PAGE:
The Cuban myth:
The first is a honeymoon period, during which they are widely held up as a glorious example of “real” socialism in action.
The second is a period of angry defensiveness, during which some of the system’s failures are acknowledged, but blamed on external constraints.
The third stage is the stage of retroactive disowning: intellectuals now claim that the country in question was never socialist, and that it is a cheap strawman to even mention it.
The Western reception of the Soviet Union, Maoist China, Vietnam and, more recently, Venezuela followed this pattern to a tee. Cuba, in contrast, is a bit of an outlier, in that the country seems to be permanently stuck somewhere between stages two and three.
It may no longer attract widespread enthusiasm, but Cuban socialism has never completely gone the way of Soviet, Maoist, Vietnamese or North Korean socialism.
Robert Lawson and Benjamin Powell have a book about statism and socialism that’s very informative. But also very entertaining.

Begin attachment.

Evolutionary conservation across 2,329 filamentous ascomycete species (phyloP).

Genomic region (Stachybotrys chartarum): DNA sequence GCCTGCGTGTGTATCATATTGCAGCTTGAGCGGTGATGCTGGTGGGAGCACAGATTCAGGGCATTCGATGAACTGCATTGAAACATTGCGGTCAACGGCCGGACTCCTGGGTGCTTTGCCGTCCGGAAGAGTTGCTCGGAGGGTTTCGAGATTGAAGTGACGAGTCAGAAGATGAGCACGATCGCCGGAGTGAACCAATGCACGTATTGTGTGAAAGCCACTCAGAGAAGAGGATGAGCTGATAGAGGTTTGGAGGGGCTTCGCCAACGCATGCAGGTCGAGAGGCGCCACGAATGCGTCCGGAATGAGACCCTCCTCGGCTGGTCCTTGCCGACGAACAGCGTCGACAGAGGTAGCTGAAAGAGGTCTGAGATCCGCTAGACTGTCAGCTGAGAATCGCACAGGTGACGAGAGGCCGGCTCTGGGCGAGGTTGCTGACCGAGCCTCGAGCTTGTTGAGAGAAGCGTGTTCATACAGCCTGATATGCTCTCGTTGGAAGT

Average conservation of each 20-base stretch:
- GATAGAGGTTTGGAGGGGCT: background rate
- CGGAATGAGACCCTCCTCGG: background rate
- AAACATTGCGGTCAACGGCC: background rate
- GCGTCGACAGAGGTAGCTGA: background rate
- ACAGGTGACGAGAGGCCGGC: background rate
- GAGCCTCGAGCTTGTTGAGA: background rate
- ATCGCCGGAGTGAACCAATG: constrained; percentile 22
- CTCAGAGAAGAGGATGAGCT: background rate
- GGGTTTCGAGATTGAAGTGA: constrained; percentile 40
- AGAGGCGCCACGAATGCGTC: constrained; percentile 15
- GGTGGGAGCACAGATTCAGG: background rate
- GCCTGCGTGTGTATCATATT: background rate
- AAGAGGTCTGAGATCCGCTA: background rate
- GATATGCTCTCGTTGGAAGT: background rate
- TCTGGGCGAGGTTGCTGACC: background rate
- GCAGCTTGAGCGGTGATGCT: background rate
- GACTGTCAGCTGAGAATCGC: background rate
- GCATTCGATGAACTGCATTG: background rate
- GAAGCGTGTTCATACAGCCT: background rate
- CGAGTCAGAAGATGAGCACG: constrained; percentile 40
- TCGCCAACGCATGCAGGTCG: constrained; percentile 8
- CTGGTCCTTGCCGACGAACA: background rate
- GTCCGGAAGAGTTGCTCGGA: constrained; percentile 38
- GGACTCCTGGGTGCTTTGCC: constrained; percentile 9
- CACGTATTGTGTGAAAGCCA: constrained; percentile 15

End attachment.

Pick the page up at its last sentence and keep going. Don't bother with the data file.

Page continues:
Here are some excerpts from their chapter about a visit to Cuba.
In government-directed economies, a disproportionate amount of money is spent on what political leaders desire—typically, great Olympic sports teams, and a few showcase hotels and restaurants to impress foreigners.
In Cuba’s case, this included the opulent Hotel Nacional…
But we were on a mission to see what life was like inside Cuba’s socialist system.
We couldn’t experience that by drinking Cuba libres at a fancy resort… Before the revolution,
Cuba had a thriving urban middle class, along with widespread rural poverty.
Twentieth-century socialists claimed socialism would deliver greater equality and out-produce capitalism by ending wasteful competition, business cycles, and predatory monopolies.
Socialism hasn’t delivered the goods it promised in Cuba or anywhere else.
Today, Cuba is a poor country made poorer by socialism. Socialism also gives tremendous power to government officials and bureaucrats who are the system’s planners—and with that power comes corruption, abuse, and tyranny.
It is no accident that the worst democides of the twentieth century occurred in socialist countries like the Soviet Union, Communist China, and Nazi (National Socialist) Germany.
The book is basically a travelogue, mixed with economic insights that oscillate between amusing and horrifying.